MCQST Master's Awards 2023

12 June 2024

Julian Bösl and Jan Kochanowski win the MCQST 2023 Master’s Awards

The MCQST Master's Award recognizes two exceptional Master's theses from the MCQST community, each year. This prestigious prize serves to acknowledge and celebrate outstanding research projects undertaken by talented Master's students, with the intention of inspiring and motivating the awardees to pursue successful careers in the field of science.

From the submitted theses, the jury selected and awarded two outstanding works in 2023: "Excitations in higher moment conserving systems" by Julian Bösl and "Static and dynamic properties of quantum spin systems at non-zero T" by Jan Kochanowski. Alongside the recognition of their excellent contribution to the MCQST scientific community, the award consist of €1000 each, generously donated by Zurich Instruments.

The award ceremony took place during the Munich Conference on Quantum Science and Technology 2024 in Sonthofen on Friday, 17 May, where the Master's Award was celebrated for the second time.


Julian Bösl

Excitations in higher moment conserving systems

TUM & LMU | Supervisor: Prof. Michael Knap

The presence of additional kinematic constraints in quantum many-body systems leads to exotic novel physics. In his thesis, Julian investigated the dynamics of excitations in a particularly simple bosonic model featuring conservation of the total center of mass. One illustrative example is the case of two doped particles, the correlated mobility of which depends strongly on the ground state. This provides a powerful dynamical signature of the underlying quantum phase of matter. The group further developed a proposal for an adiabatic preparation scheme of these states in tilted optical lattices, which suggests that the observation of fractonic low-energy physics of bosons is already within reach on current platforms.

"I feel very honoured to have been selected for the MCQST Master's Award. On the one-year journey which led to this thesis, I have learned so much not only about physics, but about doing physics as well, and I am incredibly grateful to have been accompanied by supportive and motivating scientists in our research group and the larger community. What amazes me the most about MCQST is the breadth and diversity of topics covered, and I look forward to exploring more of this research area of which I have seen only a small glimpse so far."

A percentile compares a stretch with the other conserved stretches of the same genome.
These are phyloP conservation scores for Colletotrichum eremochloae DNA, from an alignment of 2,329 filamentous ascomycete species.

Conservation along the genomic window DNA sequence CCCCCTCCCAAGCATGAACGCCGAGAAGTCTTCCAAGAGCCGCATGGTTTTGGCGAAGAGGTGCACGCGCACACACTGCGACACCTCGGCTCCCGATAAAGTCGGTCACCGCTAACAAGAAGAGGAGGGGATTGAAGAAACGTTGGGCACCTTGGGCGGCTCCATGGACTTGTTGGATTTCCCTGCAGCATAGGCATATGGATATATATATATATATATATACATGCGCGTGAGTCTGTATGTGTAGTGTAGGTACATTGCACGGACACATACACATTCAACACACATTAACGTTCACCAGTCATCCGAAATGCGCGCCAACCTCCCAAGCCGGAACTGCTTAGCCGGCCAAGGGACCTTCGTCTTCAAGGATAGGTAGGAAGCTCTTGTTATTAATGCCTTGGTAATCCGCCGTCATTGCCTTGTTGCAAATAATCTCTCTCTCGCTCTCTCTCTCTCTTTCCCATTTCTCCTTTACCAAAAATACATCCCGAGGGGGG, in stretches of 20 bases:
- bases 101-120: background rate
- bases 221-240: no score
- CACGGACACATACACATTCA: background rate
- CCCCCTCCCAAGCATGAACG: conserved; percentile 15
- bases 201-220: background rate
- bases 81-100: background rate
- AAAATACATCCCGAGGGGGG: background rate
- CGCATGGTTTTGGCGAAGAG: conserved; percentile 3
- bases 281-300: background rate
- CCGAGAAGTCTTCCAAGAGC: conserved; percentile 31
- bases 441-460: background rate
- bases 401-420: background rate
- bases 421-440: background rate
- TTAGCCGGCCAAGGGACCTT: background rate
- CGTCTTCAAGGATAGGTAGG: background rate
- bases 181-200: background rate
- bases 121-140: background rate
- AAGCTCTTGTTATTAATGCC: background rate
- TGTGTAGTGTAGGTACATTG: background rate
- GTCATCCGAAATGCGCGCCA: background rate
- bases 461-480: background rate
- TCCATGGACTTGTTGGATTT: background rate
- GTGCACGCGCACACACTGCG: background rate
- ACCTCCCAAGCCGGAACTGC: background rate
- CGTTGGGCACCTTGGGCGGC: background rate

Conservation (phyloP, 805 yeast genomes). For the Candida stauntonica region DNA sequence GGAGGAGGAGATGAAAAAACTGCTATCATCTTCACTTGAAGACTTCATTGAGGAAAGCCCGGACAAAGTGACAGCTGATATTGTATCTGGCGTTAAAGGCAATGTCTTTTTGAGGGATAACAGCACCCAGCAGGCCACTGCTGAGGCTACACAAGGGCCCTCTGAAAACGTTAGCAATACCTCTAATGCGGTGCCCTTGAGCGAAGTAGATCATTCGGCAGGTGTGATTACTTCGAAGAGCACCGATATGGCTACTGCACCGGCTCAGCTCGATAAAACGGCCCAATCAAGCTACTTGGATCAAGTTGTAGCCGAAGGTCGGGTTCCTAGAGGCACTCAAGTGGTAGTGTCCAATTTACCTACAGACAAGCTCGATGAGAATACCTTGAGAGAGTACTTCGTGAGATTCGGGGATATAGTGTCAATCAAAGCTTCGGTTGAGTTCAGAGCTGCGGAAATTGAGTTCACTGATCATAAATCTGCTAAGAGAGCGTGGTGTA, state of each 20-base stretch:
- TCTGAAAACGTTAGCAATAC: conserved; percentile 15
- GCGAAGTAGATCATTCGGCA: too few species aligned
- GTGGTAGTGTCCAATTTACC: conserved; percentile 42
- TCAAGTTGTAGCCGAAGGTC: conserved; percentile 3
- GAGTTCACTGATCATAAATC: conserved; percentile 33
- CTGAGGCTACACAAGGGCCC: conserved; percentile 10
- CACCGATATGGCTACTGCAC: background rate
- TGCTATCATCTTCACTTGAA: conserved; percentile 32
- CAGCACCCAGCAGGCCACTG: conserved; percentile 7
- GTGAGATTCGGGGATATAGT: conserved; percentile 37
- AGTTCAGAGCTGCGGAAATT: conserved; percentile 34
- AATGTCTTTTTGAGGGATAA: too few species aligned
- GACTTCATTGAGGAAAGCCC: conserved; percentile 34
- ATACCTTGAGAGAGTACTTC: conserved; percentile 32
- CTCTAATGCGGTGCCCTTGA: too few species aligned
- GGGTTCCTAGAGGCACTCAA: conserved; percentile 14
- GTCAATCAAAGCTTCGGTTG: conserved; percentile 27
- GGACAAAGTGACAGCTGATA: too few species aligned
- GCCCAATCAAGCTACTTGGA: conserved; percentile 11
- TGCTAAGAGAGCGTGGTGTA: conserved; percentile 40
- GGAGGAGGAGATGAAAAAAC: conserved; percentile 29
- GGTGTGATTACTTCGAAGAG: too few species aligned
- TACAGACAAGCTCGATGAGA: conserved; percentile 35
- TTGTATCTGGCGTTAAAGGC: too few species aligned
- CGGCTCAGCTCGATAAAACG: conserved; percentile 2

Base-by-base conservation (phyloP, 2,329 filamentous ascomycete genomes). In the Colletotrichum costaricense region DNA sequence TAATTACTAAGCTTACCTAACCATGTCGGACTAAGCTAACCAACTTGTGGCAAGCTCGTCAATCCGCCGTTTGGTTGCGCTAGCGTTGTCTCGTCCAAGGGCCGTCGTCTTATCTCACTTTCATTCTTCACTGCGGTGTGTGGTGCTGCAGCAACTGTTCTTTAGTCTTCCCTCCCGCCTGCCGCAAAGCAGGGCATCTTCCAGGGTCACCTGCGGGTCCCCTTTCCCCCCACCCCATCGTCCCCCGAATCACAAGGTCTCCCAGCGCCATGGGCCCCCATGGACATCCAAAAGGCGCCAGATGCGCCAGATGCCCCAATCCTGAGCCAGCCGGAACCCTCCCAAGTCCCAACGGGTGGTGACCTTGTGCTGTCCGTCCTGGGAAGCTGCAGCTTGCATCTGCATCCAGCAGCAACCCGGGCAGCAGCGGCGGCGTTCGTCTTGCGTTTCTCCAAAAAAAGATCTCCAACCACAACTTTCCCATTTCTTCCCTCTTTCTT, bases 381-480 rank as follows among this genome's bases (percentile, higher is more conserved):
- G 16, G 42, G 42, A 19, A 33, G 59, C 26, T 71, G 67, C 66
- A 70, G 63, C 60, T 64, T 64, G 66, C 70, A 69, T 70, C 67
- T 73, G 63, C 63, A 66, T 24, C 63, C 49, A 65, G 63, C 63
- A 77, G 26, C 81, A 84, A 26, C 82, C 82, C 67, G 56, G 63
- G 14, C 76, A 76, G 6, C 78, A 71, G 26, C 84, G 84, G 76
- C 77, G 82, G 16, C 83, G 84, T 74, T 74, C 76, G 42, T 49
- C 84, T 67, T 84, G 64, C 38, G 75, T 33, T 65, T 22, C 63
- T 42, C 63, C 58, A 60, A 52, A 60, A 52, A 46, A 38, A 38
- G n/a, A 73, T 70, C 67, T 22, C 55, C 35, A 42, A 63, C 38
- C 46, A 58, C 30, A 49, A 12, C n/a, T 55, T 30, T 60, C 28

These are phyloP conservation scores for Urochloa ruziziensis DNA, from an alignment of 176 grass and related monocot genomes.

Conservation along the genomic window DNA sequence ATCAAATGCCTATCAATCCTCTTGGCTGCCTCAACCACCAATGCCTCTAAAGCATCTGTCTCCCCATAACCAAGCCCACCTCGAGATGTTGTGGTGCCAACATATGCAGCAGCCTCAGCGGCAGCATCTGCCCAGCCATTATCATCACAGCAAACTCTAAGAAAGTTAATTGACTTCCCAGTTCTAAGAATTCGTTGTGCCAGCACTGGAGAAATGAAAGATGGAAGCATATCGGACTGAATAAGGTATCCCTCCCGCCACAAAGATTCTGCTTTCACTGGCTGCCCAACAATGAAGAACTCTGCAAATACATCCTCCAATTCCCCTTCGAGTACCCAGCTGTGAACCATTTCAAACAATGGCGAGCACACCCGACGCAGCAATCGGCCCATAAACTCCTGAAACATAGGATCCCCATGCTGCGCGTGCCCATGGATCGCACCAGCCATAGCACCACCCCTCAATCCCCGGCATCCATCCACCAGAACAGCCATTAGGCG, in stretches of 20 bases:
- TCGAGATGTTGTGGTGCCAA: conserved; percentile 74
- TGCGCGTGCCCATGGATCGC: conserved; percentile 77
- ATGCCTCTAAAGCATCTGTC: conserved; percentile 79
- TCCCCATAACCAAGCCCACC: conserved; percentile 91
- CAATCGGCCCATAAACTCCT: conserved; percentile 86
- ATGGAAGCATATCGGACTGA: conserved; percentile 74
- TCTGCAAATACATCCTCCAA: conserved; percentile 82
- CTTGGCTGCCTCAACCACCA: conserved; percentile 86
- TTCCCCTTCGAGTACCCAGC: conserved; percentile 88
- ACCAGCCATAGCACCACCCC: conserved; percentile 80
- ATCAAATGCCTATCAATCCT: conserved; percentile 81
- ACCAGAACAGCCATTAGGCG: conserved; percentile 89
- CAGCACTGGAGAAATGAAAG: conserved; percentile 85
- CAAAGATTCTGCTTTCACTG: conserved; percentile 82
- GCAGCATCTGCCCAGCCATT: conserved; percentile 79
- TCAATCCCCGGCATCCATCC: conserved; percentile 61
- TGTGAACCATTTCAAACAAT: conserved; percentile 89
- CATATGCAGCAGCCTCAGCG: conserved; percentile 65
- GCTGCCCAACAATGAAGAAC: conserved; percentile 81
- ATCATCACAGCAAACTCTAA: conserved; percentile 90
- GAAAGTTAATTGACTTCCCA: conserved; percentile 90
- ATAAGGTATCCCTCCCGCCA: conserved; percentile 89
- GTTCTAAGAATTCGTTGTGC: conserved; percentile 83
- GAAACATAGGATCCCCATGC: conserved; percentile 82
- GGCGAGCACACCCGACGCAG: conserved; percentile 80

What's next for Julian?
In September 2023, Julian started my PhD in the group of Michael Knap, where he will further investigate different types of topological and fractonic systems, with a focus on their low-energy excitations. For Julian, it is very exciting to take part in the study of a paradigm which is not fully understood at the moment. He says, "I am very happy about the opportunity to study these questions in the enriching and dynamic scientific community here in Munich."

Jan Kochanowski

Static and Dynamic properties of quantum spin systems at non-zero T

TUM & LMU | Supervisor: Prof. Ignacio Cirac

Jan’s master thesis focuses on establishing rapid thermalization of a wide range of commuting nearest neighbor quantum spin systems Rapid thermalization means, that the time a system that is weakly coupled to some environment (modeled as a thermal bath) scales only polylogarithmicaly with the system size, i.e. very slowly. This is of interest in the context of both quantum memory devices, where people are interested in having this thermalization happen as slowly as possible and so-called Gibbs state sampling, where people are interested in preparing or sampling from these thermal states. In short, the group proves optimal bounds for the scaling of the thermalization time for commuting 1-dim systems at any temperature and nearest neighbor commuting D-dim systems at high temperature, by exploiting and establishing new connections between static (decay of spacial correlation) and dynamic properties of such systems.

"I feel extremely honored to have received this award and the recognition of the work that comes with it. For me it is a testament to the achievements that are possible when working in the right environment with the right people. And that I must be doing something right."

What's next for Jan?
Since finishing his masters degree in Munich, Jan started a PhD in which he continues the line of work that he started with his masters thesis, on establishing a general theory of thermalization of quantum spin systems. Jan is currently in Paris, working under joint supervision of one of his masters thesis supervisors Dr. Cambyse Rouzé (and 202 MCQST START Fellow), and Dr. Omar Fawzi in Lyon. Jan says "I am very much looking forward to what interesting mathematics and future achievements our collaboration brings."

Congratulations to Julian and Jan, and all the best for their future!

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